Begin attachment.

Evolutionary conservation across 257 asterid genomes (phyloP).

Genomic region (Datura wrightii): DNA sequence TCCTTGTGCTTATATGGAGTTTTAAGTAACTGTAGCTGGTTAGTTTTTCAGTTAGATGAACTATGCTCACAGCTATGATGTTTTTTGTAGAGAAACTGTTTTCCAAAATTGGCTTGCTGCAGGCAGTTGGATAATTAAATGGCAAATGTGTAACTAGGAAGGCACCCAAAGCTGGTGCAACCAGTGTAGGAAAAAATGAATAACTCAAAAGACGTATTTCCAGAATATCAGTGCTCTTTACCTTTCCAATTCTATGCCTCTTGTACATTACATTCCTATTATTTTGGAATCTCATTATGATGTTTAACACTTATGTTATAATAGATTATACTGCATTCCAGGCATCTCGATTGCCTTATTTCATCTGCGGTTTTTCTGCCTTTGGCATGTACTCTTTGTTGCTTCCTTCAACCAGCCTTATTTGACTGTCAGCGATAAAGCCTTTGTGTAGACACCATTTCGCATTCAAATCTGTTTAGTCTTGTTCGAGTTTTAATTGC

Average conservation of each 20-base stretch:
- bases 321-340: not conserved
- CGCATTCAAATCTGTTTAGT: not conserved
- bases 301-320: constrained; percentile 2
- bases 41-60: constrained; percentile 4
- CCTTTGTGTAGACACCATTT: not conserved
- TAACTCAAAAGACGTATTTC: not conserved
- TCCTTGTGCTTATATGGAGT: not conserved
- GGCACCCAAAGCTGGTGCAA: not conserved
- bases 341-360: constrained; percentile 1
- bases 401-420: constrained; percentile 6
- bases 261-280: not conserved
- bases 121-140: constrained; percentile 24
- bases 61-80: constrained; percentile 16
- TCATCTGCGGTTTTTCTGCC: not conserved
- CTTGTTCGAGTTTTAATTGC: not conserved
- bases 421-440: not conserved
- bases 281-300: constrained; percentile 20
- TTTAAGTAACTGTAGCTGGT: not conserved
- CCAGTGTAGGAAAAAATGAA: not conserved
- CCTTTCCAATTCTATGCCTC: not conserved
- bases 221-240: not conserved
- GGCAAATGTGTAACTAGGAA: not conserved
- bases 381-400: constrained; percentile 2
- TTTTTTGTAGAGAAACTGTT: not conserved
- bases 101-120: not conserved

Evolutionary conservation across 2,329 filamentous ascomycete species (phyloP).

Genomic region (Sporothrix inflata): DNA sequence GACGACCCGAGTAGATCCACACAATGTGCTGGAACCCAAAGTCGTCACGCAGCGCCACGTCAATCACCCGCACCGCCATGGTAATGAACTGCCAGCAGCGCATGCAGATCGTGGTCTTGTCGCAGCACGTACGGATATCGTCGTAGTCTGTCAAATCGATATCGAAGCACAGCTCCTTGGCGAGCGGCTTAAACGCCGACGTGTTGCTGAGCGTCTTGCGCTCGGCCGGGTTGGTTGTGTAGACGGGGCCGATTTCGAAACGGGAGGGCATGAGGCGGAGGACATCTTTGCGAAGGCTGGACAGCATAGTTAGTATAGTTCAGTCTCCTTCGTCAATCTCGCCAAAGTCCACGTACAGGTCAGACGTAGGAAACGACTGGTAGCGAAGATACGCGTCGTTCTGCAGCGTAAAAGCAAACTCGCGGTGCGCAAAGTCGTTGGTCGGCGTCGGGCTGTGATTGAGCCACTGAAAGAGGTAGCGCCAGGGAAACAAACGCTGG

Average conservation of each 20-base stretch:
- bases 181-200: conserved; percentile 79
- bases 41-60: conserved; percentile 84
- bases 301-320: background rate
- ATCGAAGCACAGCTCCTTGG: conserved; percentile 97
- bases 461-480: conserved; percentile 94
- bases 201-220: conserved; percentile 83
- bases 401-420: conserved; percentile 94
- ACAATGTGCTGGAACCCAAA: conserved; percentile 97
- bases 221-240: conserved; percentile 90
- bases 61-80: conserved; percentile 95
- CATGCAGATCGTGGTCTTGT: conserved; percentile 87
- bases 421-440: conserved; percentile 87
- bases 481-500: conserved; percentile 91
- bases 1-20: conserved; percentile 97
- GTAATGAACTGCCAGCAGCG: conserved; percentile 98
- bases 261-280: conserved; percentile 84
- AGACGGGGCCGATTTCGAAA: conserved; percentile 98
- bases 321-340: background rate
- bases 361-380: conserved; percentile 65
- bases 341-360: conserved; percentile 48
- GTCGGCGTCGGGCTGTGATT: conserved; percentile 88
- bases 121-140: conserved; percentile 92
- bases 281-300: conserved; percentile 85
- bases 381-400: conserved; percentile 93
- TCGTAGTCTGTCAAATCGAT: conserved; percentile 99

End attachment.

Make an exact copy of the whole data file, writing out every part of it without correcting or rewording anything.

Evolutionary conservation across 257 asterid genomes (phyloP).

Genomic region (Datura wrightii): DNA sequence TCCTTGTGCTTATATGGAGTTTTAAGTAACTGTAGCTGGTTAGTTTTTCAGTTAGATGAACTATGCTCACAGCTATGATGTTTTTTGTAGAGAAACTGTTTTCCAAAATTGGCTTGCTGCAGGCAGTTGGATAATTAAATGGCAAATGTGTAACTAGGAAGGCACCCAAAGCTGGTGCAACCAGTGTAGGAAAAAATGAATAACTCAAAAGACGTATTTCCAGAATATCAGTGCTCTTTACCTTTCCAATTCTATGCCTCTTGTACATTACATTCCTATTATTTTGGAATCTCATTATGATGTTTAACACTTATGTTATAATAGATTATACTGCATTCCAGGCATCTCGATTGCCTTATTTCATCTGCGGTTTTTCTGCCTTTGGCATGTACTCTTTGTTGCTTCCTTCAACCAGCCTTATTTGACTGTCAGCGATAAAGCCTTTGTGTAGACACCATTTCGCATTCAAATCTGTTTAGTCTTGTTCGAGTTTTAATTGC

Average conservation of each 20-base stretch:
- bases 321-340: not conserved
- CGCATTCAAATCTGTTTAGT: not conserved
- bases 301-320: constrained; percentile 2
- bases 41-60: constrained; percentile 4
- CCTTTGTGTAGACACCATTT: not conserved
- TAACTCAAAAGACGTATTTC: not conserved
- TCCTTGTGCTTATATGGAGT: not conserved
- GGCACCCAAAGCTGGTGCAA: not conserved
- bases 341-360: constrained; percentile 1
- bases 401-420: constrained; percentile 6
- bases 261-280: not conserved
- bases 121-140: constrained; percentile 24
- bases 61-80: constrained; percentile 16
- TCATCTGCGGTTTTTCTGCC: not conserved
- CTTGTTCGAGTTTTAATTGC: not conserved
- bases 421-440: not conserved
- bases 281-300: constrained; percentile 20
- TTTAAGTAACTGTAGCTGGT: not conserved
- CCAGTGTAGGAAAAAATGAA: not conserved
- CCTTTCCAATTCTATGCCTC: not conserved
- bases 221-240: not conserved
- GGCAAATGTGTAACTAGGAA: not conserved
- bases 381-400: constrained; percentile 2
- TTTTTTGTAGAGAAACTGTT: not conserved
- bases 101-120: not conserved

Evolutionary conservation across 2,329 filamentous ascomycete species (phyloP).

Genomic region (Sporothrix inflata): DNA sequence GACGACCCGAGTAGATCCACACAATGTGCTGGAACCCAAAGTCGTCACGCAGCGCCACGTCAATCACCCGCACCGCCATGGTAATGAACTGCCAGCAGCGCATGCAGATCGTGGTCTTGTCGCAGCACGTACGGATATCGTCGTAGTCTGTCAAATCGATATCGAAGCACAGCTCCTTGGCGAGCGGCTTAAACGCCGACGTGTTGCTGAGCGTCTTGCGCTCGGCCGGGTTGGTTGTGTAGACGGGGCCGATTTCGAAACGGGAGGGCATGAGGCGGAGGACATCTTTGCGAAGGCTGGACAGCATAGTTAGTATAGTTCAGTCTCCTTCGTCAATCTCGCCAAAGTCCACGTACAGGTCAGACGTAGGAAACGACTGGTAGCGAAGATACGCGTCGTTCTGCAGCGTAAAAGCAAACTCGCGGTGCGCAAAGTCGTTGGTCGGCGTCGGGCTGTGATTGAGCCACTGAAAGAGGTAGCGCCAGGGAAACAAACGCTGG

Average conservation of each 20-base stretch:
- bases 181-200: conserved; percentile 79
- bases 41-60: conserved; percentile 84
- bases 301-320: background rate
- ATCGAAGCACAGCTCCTTGG: conserved; percentile 97
- bases 461-480: conserved; percentile 94
- bases 201-220: conserved; percentile 83
- bases 401-420: conserved; percentile 94
- ACAATGTGCTGGAACCCAAA: conserved; percentile 97
- bases 221-240: conserved; percentile 90
- bases 61-80: conserved; percentile 95
- CATGCAGATCGTGGTCTTGT: conserved; percentile 87
- bases 421-440: conserved; percentile 87
- bases 481-500: conserved; percentile 91
- bases 1-20: conserved; percentile 97
- GTAATGAACTGCCAGCAGCG: conserved; percentile 98
- bases 261-280: conserved; percentile 84
- AGACGGGGCCGATTTCGAAA: conserved; percentile 98
- bases 321-340: background rate
- bases 361-380: conserved; percentile 65
- bases 341-360: conserved; percentile 48
- GTCGGCGTCGGGCTGTGATT: conserved; percentile 88
- bases 121-140: conserved; percentile 92
- bases 281-300: conserved; percentile 85
- bases 381-400: conserved; percentile 93
- TCGTAGTCTGTCAAATCGAT: conserved; percentile 99